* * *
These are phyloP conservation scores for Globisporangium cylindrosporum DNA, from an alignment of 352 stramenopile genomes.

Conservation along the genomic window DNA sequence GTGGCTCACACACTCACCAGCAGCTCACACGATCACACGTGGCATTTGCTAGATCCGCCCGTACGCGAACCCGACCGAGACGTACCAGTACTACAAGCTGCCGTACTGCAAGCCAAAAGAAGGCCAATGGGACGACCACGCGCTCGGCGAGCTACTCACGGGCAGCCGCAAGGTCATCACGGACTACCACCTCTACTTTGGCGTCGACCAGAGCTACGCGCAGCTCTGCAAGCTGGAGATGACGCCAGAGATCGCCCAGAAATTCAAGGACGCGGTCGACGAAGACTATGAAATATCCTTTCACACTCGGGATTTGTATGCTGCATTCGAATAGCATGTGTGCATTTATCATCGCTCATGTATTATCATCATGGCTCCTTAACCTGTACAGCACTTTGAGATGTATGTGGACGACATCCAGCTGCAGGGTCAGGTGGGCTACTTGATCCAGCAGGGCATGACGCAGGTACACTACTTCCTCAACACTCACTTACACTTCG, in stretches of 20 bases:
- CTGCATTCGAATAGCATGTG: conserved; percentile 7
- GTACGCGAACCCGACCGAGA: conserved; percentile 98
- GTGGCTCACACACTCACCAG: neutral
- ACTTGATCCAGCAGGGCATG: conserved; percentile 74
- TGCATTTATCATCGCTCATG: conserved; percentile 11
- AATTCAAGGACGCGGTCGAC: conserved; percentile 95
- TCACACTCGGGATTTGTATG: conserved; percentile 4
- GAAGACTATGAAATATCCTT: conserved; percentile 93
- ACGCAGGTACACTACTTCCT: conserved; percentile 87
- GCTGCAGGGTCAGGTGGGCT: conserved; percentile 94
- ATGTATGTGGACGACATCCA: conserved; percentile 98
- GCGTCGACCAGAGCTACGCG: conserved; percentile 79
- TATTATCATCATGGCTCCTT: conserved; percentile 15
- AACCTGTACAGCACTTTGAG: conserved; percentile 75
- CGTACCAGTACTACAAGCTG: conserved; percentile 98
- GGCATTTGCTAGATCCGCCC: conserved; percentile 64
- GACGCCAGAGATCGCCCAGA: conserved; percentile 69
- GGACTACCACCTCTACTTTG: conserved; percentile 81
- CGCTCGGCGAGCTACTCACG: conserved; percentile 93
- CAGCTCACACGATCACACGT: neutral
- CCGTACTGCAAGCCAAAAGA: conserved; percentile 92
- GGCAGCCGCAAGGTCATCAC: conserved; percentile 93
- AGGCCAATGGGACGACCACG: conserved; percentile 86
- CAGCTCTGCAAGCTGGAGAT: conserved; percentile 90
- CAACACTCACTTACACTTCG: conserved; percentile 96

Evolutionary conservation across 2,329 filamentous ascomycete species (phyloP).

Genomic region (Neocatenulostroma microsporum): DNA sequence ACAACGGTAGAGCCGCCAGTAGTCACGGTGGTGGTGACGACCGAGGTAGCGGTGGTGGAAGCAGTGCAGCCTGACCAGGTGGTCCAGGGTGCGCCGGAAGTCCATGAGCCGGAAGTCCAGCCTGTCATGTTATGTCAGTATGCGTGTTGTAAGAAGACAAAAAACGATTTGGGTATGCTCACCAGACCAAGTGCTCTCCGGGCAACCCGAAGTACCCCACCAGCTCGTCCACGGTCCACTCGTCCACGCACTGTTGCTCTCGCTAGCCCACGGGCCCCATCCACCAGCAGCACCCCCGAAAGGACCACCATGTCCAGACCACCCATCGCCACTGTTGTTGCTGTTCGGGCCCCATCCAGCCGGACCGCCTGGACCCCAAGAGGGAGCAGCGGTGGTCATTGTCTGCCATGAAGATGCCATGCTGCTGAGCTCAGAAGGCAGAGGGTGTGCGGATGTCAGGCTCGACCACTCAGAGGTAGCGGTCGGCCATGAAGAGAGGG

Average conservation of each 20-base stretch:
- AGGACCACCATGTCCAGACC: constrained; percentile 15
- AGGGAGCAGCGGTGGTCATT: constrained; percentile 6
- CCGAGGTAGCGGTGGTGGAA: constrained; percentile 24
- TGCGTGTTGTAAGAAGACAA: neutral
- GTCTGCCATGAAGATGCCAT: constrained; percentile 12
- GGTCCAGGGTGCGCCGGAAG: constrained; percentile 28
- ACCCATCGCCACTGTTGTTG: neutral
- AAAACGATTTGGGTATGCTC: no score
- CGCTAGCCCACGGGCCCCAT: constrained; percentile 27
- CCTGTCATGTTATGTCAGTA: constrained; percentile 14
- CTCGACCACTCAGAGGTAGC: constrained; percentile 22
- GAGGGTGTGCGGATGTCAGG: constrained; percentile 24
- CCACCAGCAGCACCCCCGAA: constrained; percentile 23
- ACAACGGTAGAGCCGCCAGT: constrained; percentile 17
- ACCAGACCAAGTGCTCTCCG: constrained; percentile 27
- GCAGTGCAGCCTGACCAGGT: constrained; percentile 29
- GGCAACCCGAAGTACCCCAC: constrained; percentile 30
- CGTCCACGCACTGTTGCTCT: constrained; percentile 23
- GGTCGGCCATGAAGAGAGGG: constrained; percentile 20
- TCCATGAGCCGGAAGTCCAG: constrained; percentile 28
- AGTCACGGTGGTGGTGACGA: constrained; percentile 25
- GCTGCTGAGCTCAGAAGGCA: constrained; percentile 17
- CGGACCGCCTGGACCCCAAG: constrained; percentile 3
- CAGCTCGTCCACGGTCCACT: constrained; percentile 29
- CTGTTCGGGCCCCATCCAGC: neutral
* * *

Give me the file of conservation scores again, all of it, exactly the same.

These are phyloP conservation scores for Globisporangium cylindrosporum DNA, from an alignment of 352 stramenopile genomes.

Conservation along the genomic window DNA sequence GTGGCTCACACACTCACCAGCAGCTCACACGATCACACGTGGCATTTGCTAGATCCGCCCGTACGCGAACCCGACCGAGACGTACCAGTACTACAAGCTGCCGTACTGCAAGCCAAAAGAAGGCCAATGGGACGACCACGCGCTCGGCGAGCTACTCACGGGCAGCCGCAAGGTCATCACGGACTACCACCTCTACTTTGGCGTCGACCAGAGCTACGCGCAGCTCTGCAAGCTGGAGATGACGCCAGAGATCGCCCAGAAATTCAAGGACGCGGTCGACGAAGACTATGAAATATCCTTTCACACTCGGGATTTGTATGCTGCATTCGAATAGCATGTGTGCATTTATCATCGCTCATGTATTATCATCATGGCTCCTTAACCTGTACAGCACTTTGAGATGTATGTGGACGACATCCAGCTGCAGGGTCAGGTGGGCTACTTGATCCAGCAGGGCATGACGCAGGTACACTACTTCCTCAACACTCACTTACACTTCG, in stretches of 20 bases:
- CTGCATTCGAATAGCATGTG: conserved; percentile 7
- GTACGCGAACCCGACCGAGA: conserved; percentile 98
- GTGGCTCACACACTCACCAG: neutral
- ACTTGATCCAGCAGGGCATG: conserved; percentile 74
- TGCATTTATCATCGCTCATG: conserved; percentile 11
- AATTCAAGGACGCGGTCGAC: conserved; percentile 95
- TCACACTCGGGATTTGTATG: conserved; percentile 4
- GAAGACTATGAAATATCCTT: conserved; percentile 93
- ACGCAGGTACACTACTTCCT: conserved; percentile 87
- GCTGCAGGGTCAGGTGGGCT: conserved; percentile 94
- ATGTATGTGGACGACATCCA: conserved; percentile 98
- GCGTCGACCAGAGCTACGCG: conserved; percentile 79
- TATTATCATCATGGCTCCTT: conserved; percentile 15
- AACCTGTACAGCACTTTGAG: conserved; percentile 75
- CGTACCAGTACTACAAGCTG: conserved; percentile 98
- GGCATTTGCTAGATCCGCCC: conserved; percentile 64
- GACGCCAGAGATCGCCCAGA: conserved; percentile 69
- GGACTACCACCTCTACTTTG: conserved; percentile 81
- CGCTCGGCGAGCTACTCACG: conserved; percentile 93
- CAGCTCACACGATCACACGT: neutral
- CCGTACTGCAAGCCAAAAGA: conserved; percentile 92
- GGCAGCCGCAAGGTCATCAC: conserved; percentile 93
- AGGCCAATGGGACGACCACG: conserved; percentile 86
- CAGCTCTGCAAGCTGGAGAT: conserved; percentile 90
- CAACACTCACTTACACTTCG: conserved; percentile 96

Evolutionary conservation across 2,329 filamentous ascomycete species (phyloP).

Genomic region (Neocatenulostroma microsporum): DNA sequence ACAACGGTAGAGCCGCCAGTAGTCACGGTGGTGGTGACGACCGAGGTAGCGGTGGTGGAAGCAGTGCAGCCTGACCAGGTGGTCCAGGGTGCGCCGGAAGTCCATGAGCCGGAAGTCCAGCCTGTCATGTTATGTCAGTATGCGTGTTGTAAGAAGACAAAAAACGATTTGGGTATGCTCACCAGACCAAGTGCTCTCCGGGCAACCCGAAGTACCCCACCAGCTCGTCCACGGTCCACTCGTCCACGCACTGTTGCTCTCGCTAGCCCACGGGCCCCATCCACCAGCAGCACCCCCGAAAGGACCACCATGTCCAGACCACCCATCGCCACTGTTGTTGCTGTTCGGGCCCCATCCAGCCGGACCGCCTGGACCCCAAGAGGGAGCAGCGGTGGTCATTGTCTGCCATGAAGATGCCATGCTGCTGAGCTCAGAAGGCAGAGGGTGTGCGGATGTCAGGCTCGACCACTCAGAGGTAGCGGTCGGCCATGAAGAGAGGG

Average conservation of each 20-base stretch:
- AGGACCACCATGTCCAGACC: constrained; percentile 15
- AGGGAGCAGCGGTGGTCATT: constrained; percentile 6
- CCGAGGTAGCGGTGGTGGAA: constrained; percentile 24
- TGCGTGTTGTAAGAAGACAA: neutral
- GTCTGCCATGAAGATGCCAT: constrained; percentile 12
- GGTCCAGGGTGCGCCGGAAG: constrained; percentile 28
- ACCCATCGCCACTGTTGTTG: neutral
- AAAACGATTTGGGTATGCTC: no score
- CGCTAGCCCACGGGCCCCAT: constrained; percentile 27
- CCTGTCATGTTATGTCAGTA: constrained; percentile 14
- CTCGACCACTCAGAGGTAGC: constrained; percentile 22
- GAGGGTGTGCGGATGTCAGG: constrained; percentile 24
- CCACCAGCAGCACCCCCGAA: constrained; percentile 23
- ACAACGGTAGAGCCGCCAGT: constrained; percentile 17
- ACCAGACCAAGTGCTCTCCG: constrained; percentile 27
- GCAGTGCAGCCTGACCAGGT: constrained; percentile 29
- GGCAACCCGAAGTACCCCAC: constrained; percentile 30
- CGTCCACGCACTGTTGCTCT: constrained; percentile 23
- GGTCGGCCATGAAGAGAGGG: constrained; percentile 20
- TCCATGAGCCGGAAGTCCAG: constrained; percentile 28
- AGTCACGGTGGTGGTGACGA: constrained; percentile 25
- GCTGCTGAGCTCAGAAGGCA: constrained; percentile 17
- CGGACCGCCTGGACCCCAAG: constrained; percentile 3
- CAGCTCGTCCACGGTCCACT: constrained; percentile 29
- CTGTTCGGGCCCCATCCAGC: neutral